The wind came up Thursday and while the breeze was nice during our hike it was too windy to safely be out on the water in our little boat. The electric motor did take the charge though and it works perfectly! Pretty good for a motor that hasn’t been started in a year. We’ll try it out Friday if the wind dies down. I noticed that none of the avid kayakers were on the water either so it wasn’t just that I’m overly cautious. We do wear life preservers out in the boat so my not being able to swim doesn’t stop me but a windy day does.
Big RVs Arriving With Lots Of Toys
Today, noticed more big RVs arriving at Senator Wash pulling trailers filled with lots of toys for enjoying the area. They are arriving with boats, ATVs, bicycles, and more. They might be here for the upcoming weekend or for the duration. We are told there will be many more for the coming Presidents Day extended weekend as Southern Californians head this way. Still, there is a lot of room here to spread out so it doesn’t feel particularly crowded.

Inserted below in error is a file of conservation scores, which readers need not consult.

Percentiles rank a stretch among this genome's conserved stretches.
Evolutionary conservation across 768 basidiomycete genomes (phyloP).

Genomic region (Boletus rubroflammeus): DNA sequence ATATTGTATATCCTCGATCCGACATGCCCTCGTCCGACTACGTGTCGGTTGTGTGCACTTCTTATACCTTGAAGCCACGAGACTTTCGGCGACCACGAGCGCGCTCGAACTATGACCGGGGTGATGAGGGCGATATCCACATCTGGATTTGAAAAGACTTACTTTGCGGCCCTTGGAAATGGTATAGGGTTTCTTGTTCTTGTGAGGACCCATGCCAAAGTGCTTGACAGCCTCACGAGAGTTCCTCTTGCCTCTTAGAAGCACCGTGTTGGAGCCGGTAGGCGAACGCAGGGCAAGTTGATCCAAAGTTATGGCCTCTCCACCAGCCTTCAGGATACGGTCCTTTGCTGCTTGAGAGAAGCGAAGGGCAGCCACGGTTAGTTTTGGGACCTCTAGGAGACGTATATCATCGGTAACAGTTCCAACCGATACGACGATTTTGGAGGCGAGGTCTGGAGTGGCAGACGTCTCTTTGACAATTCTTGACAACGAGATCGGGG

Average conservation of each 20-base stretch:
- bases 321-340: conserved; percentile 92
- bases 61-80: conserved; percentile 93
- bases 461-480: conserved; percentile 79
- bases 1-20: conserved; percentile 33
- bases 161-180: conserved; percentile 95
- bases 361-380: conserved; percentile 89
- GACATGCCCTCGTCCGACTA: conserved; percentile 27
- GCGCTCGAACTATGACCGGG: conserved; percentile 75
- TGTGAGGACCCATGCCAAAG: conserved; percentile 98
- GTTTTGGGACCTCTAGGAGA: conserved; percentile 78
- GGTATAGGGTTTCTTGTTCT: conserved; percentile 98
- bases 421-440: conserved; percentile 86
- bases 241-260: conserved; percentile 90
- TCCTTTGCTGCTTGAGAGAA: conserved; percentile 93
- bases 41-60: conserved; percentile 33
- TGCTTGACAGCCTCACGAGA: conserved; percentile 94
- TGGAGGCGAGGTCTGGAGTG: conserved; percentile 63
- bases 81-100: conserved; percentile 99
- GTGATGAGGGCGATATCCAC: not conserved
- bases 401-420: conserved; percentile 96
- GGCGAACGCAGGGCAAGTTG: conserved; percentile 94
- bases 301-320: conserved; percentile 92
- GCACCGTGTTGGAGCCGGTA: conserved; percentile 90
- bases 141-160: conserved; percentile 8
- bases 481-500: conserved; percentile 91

The Night Sky
Want to feel how small and recognize what a tiny a part you and your problems play in the universe? Looking at the night sky where there is little light pollution and seeing the huge number of stars and knowing that there are so many large galaxies out there is humbling. Just viewing our Milky Way is such an amazing show we can see most every night is such a source of wonder that most of us missed because we got so busy working and raising our families. Over our bed in the motor home is a large hatch and most nights I open it and watch the night sky go by. The reduced light pollution here allows for quite a show!